The primary objective of our latest meeting at the Gambling Commission (GC) was to find out what may happen after the imminent departure of Sarah Harrison their CEO. We had major worries; we were meeting with Sarah and other senior staff.
We’re pleased to report that it’s unlikely that much is going to change; in fact we got the distinct impression that the GC has finally recognised that a larger consumer input into their work is needed, alongside more regular severe penalties for errant gambling company practices. It’s only six days since we met and it has become clear that we weren’t wrong on the latter observation due to the announcement of:
- An advertising clampdown by the Advertising Standards Authority (ASA)
- A 350K fine for Electraworks Limited on the same theme
- Tighter regulation of customer VIP status
J4P can’t comment on Electraworks, because we don’t have enough detail, but the other two things are needed.
The ASA announcement will probably have the biggest implication for a ‘fair and open’ gambling market. This was likely proven by industry officials immediately taking to media and bleating about how difficult everything will be in the future due to a lack of clarity in the new guidelines. This is a bit like blaming referees when the team you manage loses. Usually when teams lose they should be looking at themselves not blaming others. J4P will be keeping a close eye on things. We will be campaigning for explicit terms and conditions on general adverts that state customers are not allowed to win using study and skill, as well all the ‘rogue’ T&Cs used for promotional offers.
Tighter regulation for VIP status is primarily a focus on problem gambling and could lead to more fines for those companies who don’t take note. Just about every company needs to ask themselves why the same ‘Know Your Customer’ checks are not completed when people are offered VIP status as is sometimes the case for those who try to withdraw £200. As an example, winners have their accounts blocked until masses of documentation is provided, whereas those offered VIP status, some of which, have gambling problems frequently only get asked the same questions verbally and their accounts are not blocked. All the companies concerned know this differing treatment of customers dependent on their profile is completely unacceptable and purely based on potential profits (greed if you wish).
The most important thing we discussed in our meeting was:
The GC consultation into ‘Licence conditions and codes of practice (LCCP)’ (http://www.gamblingcommission.gov.uk/news-action-and-statistics/news/2018/Have-your-say-on-proposals-to-make-gambling-more-fair-and-open.aspx). The GC is extremely keen to hear from consumers, so don’t miss your chance. If you want the GC to have more powers to enforce fair play of any sort, including the ‘right to bet’, in other words to introduce a minimum bet/liability rule for sports betting you need to contribute to the Consultation. It’s not difficult to make your point sensibly, e.g. it’s simply immoral that a UK gambling licence allows companies to refuse to trade with anyone who shows ability when sports betting. Everyone knows that large bets cannot be accepted forever from customers who win regularly, but a gambling licence should stipulate that single bets with a minimum liability of £500 cannot be refused. If a company does not want to lay smaller bets than this they should have their licence taken off them. According to our government there are plenty other more traditional jobs available for those not interested in being bookmakers.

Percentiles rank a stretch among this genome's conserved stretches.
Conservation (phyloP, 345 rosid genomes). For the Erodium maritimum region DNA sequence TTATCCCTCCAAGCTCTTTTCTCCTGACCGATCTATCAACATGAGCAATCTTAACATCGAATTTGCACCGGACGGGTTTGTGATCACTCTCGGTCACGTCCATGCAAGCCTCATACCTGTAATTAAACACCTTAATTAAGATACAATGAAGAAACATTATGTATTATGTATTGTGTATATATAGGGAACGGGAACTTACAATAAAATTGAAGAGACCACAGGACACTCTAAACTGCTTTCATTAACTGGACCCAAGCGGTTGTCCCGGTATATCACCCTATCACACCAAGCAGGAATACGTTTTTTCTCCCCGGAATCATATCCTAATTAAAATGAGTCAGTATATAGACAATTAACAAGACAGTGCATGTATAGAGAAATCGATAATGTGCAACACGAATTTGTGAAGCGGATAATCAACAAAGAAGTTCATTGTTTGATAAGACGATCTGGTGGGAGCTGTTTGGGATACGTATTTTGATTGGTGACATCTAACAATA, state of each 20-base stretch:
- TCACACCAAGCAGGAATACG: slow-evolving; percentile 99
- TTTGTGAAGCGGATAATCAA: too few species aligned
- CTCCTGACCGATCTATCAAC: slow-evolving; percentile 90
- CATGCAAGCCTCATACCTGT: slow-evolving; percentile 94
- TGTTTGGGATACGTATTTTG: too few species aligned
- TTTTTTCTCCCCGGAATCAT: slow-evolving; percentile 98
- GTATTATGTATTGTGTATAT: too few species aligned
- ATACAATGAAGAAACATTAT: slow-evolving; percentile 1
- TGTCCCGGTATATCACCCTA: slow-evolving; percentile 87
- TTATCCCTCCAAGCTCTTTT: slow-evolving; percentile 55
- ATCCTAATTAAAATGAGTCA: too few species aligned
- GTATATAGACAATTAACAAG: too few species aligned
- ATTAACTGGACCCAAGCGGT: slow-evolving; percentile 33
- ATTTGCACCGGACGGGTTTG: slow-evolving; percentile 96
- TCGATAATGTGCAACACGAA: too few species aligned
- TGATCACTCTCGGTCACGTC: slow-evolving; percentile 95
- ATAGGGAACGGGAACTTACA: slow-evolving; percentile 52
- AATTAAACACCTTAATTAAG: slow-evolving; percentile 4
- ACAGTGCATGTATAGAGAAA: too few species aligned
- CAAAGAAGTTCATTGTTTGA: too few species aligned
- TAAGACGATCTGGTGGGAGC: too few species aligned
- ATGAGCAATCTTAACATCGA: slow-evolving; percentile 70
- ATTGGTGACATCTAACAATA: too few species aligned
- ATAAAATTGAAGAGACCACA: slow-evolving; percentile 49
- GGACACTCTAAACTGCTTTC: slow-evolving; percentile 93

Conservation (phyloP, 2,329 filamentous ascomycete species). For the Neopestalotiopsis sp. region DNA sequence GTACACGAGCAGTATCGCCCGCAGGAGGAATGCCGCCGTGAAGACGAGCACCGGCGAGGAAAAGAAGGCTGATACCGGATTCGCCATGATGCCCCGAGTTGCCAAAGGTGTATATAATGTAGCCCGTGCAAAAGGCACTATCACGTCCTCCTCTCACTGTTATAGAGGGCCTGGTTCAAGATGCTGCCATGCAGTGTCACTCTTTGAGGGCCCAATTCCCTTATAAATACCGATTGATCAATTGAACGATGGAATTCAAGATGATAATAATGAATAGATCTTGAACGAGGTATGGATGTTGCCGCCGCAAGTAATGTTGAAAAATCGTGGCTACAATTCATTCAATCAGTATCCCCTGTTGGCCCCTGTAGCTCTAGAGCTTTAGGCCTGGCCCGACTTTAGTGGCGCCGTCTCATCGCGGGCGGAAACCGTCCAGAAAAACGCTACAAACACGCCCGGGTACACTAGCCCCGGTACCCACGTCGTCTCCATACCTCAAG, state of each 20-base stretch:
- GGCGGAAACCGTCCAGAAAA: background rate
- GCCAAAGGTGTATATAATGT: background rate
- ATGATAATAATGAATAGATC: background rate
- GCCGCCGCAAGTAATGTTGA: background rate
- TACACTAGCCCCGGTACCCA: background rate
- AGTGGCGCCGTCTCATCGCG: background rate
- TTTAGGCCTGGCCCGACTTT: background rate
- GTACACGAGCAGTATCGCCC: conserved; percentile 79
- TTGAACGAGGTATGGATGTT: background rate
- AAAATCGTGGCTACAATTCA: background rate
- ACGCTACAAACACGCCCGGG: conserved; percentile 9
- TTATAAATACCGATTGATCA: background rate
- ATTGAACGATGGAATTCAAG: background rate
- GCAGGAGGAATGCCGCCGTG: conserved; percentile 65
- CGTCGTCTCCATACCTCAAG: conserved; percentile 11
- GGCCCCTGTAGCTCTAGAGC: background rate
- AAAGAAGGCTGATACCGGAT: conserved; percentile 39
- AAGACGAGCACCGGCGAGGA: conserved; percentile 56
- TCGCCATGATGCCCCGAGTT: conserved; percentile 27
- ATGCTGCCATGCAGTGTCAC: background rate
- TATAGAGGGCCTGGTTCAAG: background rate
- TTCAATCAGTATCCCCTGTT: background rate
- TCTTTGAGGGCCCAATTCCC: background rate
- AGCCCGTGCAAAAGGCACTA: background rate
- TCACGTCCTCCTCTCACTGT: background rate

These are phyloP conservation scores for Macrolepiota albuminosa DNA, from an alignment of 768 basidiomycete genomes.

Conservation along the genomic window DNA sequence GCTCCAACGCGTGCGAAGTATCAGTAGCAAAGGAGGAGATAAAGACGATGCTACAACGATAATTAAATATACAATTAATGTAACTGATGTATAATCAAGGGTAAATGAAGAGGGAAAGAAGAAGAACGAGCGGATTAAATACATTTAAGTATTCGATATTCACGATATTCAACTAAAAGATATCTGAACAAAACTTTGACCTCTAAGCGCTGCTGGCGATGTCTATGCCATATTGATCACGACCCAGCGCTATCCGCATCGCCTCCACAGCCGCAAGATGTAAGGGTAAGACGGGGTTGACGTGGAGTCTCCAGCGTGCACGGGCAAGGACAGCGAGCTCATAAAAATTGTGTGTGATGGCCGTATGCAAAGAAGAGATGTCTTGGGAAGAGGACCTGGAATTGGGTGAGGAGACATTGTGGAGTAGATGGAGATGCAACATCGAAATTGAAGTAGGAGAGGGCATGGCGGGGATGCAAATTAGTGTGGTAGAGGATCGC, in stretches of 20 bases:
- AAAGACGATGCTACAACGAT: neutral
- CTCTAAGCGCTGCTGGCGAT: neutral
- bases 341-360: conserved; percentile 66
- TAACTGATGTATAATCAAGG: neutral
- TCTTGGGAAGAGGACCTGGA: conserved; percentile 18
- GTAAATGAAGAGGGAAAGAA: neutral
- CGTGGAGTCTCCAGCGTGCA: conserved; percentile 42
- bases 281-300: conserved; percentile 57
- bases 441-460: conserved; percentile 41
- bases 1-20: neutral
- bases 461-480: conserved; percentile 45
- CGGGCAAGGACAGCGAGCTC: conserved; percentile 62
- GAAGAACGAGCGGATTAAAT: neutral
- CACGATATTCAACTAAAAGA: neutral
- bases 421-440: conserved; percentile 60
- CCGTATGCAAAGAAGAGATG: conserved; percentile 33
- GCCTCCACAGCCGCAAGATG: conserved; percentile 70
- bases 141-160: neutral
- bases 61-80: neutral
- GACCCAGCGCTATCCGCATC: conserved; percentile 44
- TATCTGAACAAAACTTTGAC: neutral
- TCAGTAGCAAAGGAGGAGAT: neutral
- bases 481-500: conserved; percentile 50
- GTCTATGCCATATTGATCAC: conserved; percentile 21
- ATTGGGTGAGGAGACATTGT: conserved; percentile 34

The other major topic discussed was the continuing Competition and Markets Authority’s (CMA) investigation into unfair T&Cs used online. We’re pleased to report that there is no sign of this investigation stopping, with the well known next priority being companies not paying out by utilising unfair T&Cs. We did ask the question, “Will the investigation continue until the contract gambling customers sign up to online is fair?” We didn’t receive an answer that was completely clear, but there certainly is a commitment to making things much better than they are presently. Like advertising, we will not stop campaigning until the contracts are fair and every customer knows clearly the service there’re being offered, e.g. If you’re not allowed to win using study and skill this should be made totally clear on advertising and on registration. Registration should not be possible without ticking a specific box that means a new customer has understood and agreed to there being no chance of winning in the medium term (maybe even short term), except through pure luck. The customer can then decide to take their business elsewhere if they deem gambling without aspiration is a waste of time.
We don’t have a date yet, but we are hoping to meet again before the end of the LCCP consultation period, e.g. before 5.00pm on 22 April 2018. We’ve been promised that this meeting will be to discuss options for a minimum bet/liability rule.
Overall a very positive meeting, but it will have been a waste of our time and our own money if punters don’t contribute to the LCCP consultation and again to the CMA investigation.